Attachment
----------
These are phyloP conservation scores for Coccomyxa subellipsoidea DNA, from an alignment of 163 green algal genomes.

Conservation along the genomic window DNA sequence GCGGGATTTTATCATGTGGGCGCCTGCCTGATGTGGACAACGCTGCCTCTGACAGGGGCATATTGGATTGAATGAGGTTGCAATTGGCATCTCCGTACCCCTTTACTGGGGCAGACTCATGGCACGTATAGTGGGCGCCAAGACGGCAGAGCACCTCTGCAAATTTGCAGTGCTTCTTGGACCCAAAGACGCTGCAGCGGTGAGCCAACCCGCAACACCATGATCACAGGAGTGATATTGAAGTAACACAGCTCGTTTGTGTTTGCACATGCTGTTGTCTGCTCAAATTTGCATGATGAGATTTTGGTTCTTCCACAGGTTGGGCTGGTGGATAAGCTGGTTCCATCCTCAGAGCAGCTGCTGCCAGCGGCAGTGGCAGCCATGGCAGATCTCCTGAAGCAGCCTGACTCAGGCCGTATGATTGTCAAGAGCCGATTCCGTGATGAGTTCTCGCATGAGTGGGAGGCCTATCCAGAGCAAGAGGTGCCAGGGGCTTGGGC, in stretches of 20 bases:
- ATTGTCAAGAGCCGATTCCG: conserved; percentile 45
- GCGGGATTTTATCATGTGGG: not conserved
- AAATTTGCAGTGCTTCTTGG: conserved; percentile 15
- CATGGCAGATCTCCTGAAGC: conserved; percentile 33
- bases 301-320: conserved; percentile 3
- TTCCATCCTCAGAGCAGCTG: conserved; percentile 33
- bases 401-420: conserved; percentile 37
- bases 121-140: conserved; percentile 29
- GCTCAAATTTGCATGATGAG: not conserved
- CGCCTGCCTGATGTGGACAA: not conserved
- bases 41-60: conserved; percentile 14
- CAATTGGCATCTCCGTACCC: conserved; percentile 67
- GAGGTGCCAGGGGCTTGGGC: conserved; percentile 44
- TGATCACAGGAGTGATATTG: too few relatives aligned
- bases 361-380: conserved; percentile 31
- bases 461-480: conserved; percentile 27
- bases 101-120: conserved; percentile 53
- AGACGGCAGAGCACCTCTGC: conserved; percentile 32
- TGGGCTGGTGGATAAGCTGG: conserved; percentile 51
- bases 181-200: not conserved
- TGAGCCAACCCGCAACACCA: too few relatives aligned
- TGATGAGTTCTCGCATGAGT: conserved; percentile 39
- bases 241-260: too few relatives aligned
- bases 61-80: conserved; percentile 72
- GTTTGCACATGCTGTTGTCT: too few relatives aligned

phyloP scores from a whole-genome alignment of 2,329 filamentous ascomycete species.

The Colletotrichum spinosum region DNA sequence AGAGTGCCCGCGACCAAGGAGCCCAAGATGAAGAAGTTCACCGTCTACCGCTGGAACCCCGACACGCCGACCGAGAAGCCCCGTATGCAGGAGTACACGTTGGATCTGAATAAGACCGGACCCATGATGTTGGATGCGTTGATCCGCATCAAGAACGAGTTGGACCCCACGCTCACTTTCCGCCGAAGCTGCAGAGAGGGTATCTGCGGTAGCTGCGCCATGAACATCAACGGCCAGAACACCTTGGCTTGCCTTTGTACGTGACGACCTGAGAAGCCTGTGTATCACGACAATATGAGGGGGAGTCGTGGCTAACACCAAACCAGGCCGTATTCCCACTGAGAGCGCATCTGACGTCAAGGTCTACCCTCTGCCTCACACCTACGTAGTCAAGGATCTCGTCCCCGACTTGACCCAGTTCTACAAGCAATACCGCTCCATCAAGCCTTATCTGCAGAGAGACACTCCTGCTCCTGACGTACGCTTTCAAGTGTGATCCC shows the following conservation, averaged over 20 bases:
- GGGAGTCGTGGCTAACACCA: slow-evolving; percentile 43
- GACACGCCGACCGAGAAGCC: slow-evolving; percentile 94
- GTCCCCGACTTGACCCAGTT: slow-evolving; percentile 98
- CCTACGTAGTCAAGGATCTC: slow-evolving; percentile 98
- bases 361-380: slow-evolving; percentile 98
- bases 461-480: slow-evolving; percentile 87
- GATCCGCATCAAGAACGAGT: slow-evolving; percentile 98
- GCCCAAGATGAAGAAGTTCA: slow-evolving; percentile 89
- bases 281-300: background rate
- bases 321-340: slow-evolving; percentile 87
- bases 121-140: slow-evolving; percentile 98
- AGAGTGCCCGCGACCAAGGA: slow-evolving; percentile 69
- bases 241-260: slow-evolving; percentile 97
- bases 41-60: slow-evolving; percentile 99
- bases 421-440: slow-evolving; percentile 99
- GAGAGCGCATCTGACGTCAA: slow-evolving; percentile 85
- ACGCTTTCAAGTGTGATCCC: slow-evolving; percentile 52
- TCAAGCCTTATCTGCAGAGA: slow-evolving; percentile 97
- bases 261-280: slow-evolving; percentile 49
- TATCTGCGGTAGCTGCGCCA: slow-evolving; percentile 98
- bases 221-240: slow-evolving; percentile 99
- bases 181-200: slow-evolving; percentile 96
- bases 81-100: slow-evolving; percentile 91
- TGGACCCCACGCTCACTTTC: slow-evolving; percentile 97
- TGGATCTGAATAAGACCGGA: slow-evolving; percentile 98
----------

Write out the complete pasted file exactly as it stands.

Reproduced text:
These are phyloP conservation scores for Coccomyxa subellipsoidea DNA, from an alignment of 163 green algal genomes.

Conservation along the genomic window DNA sequence GCGGGATTTTATCATGTGGGCGCCTGCCTGATGTGGACAACGCTGCCTCTGACAGGGGCATATTGGATTGAATGAGGTTGCAATTGGCATCTCCGTACCCCTTTACTGGGGCAGACTCATGGCACGTATAGTGGGCGCCAAGACGGCAGAGCACCTCTGCAAATTTGCAGTGCTTCTTGGACCCAAAGACGCTGCAGCGGTGAGCCAACCCGCAACACCATGATCACAGGAGTGATATTGAAGTAACACAGCTCGTTTGTGTTTGCACATGCTGTTGTCTGCTCAAATTTGCATGATGAGATTTTGGTTCTTCCACAGGTTGGGCTGGTGGATAAGCTGGTTCCATCCTCAGAGCAGCTGCTGCCAGCGGCAGTGGCAGCCATGGCAGATCTCCTGAAGCAGCCTGACTCAGGCCGTATGATTGTCAAGAGCCGATTCCGTGATGAGTTCTCGCATGAGTGGGAGGCCTATCCAGAGCAAGAGGTGCCAGGGGCTTGGGC, in stretches of 20 bases:
- ATTGTCAAGAGCCGATTCCG: conserved; percentile 45
- GCGGGATTTTATCATGTGGG: not conserved
- AAATTTGCAGTGCTTCTTGG: conserved; percentile 15
- CATGGCAGATCTCCTGAAGC: conserved; percentile 33
- bases 301-320: conserved; percentile 3
- TTCCATCCTCAGAGCAGCTG: conserved; percentile 33
- bases 401-420: conserved; percentile 37
- bases 121-140: conserved; percentile 29
- GCTCAAATTTGCATGATGAG: not conserved
- CGCCTGCCTGATGTGGACAA: not conserved
- bases 41-60: conserved; percentile 14
- CAATTGGCATCTCCGTACCC: conserved; percentile 67
- GAGGTGCCAGGGGCTTGGGC: conserved; percentile 44
- TGATCACAGGAGTGATATTG: too few relatives aligned
- bases 361-380: conserved; percentile 31
- bases 461-480: conserved; percentile 27
- bases 101-120: conserved; percentile 53
- AGACGGCAGAGCACCTCTGC: conserved; percentile 32
- TGGGCTGGTGGATAAGCTGG: conserved; percentile 51
- bases 181-200: not conserved
- TGAGCCAACCCGCAACACCA: too few relatives aligned
- TGATGAGTTCTCGCATGAGT: conserved; percentile 39
- bases 241-260: too few relatives aligned
- bases 61-80: conserved; percentile 72
- GTTTGCACATGCTGTTGTCT: too few relatives aligned

phyloP scores from a whole-genome alignment of 2,329 filamentous ascomycete species.

The Colletotrichum spinosum region DNA sequence AGAGTGCCCGCGACCAAGGAGCCCAAGATGAAGAAGTTCACCGTCTACCGCTGGAACCCCGACACGCCGACCGAGAAGCCCCGTATGCAGGAGTACACGTTGGATCTGAATAAGACCGGACCCATGATGTTGGATGCGTTGATCCGCATCAAGAACGAGTTGGACCCCACGCTCACTTTCCGCCGAAGCTGCAGAGAGGGTATCTGCGGTAGCTGCGCCATGAACATCAACGGCCAGAACACCTTGGCTTGCCTTTGTACGTGACGACCTGAGAAGCCTGTGTATCACGACAATATGAGGGGGAGTCGTGGCTAACACCAAACCAGGCCGTATTCCCACTGAGAGCGCATCTGACGTCAAGGTCTACCCTCTGCCTCACACCTACGTAGTCAAGGATCTCGTCCCCGACTTGACCCAGTTCTACAAGCAATACCGCTCCATCAAGCCTTATCTGCAGAGAGACACTCCTGCTCCTGACGTACGCTTTCAAGTGTGATCCC shows the following conservation, averaged over 20 bases:
- GGGAGTCGTGGCTAACACCA: slow-evolving; percentile 43
- GACACGCCGACCGAGAAGCC: slow-evolving; percentile 94
- GTCCCCGACTTGACCCAGTT: slow-evolving; percentile 98
- CCTACGTAGTCAAGGATCTC: slow-evolving; percentile 98
- bases 361-380: slow-evolving; percentile 98
- bases 461-480: slow-evolving; percentile 87
- GATCCGCATCAAGAACGAGT: slow-evolving; percentile 98
- GCCCAAGATGAAGAAGTTCA: slow-evolving; percentile 89
- bases 281-300: background rate
- bases 321-340: slow-evolving; percentile 87
- bases 121-140: slow-evolving; percentile 98
- AGAGTGCCCGCGACCAAGGA: slow-evolving; percentile 69
- bases 241-260: slow-evolving; percentile 97
- bases 41-60: slow-evolving; percentile 99
- bases 421-440: slow-evolving; percentile 99
- GAGAGCGCATCTGACGTCAA: slow-evolving; percentile 85
- ACGCTTTCAAGTGTGATCCC: slow-evolving; percentile 52
- TCAAGCCTTATCTGCAGAGA: slow-evolving; percentile 97
- bases 261-280: slow-evolving; percentile 49
- TATCTGCGGTAGCTGCGCCA: slow-evolving; percentile 98
- bases 221-240: slow-evolving; percentile 99
- bases 181-200: slow-evolving; percentile 96
- bases 81-100: slow-evolving; percentile 91
- TGGACCCCACGCTCACTTTC: slow-evolving; percentile 97
- TGGATCTGAATAAGACCGGA: slow-evolving; percentile 98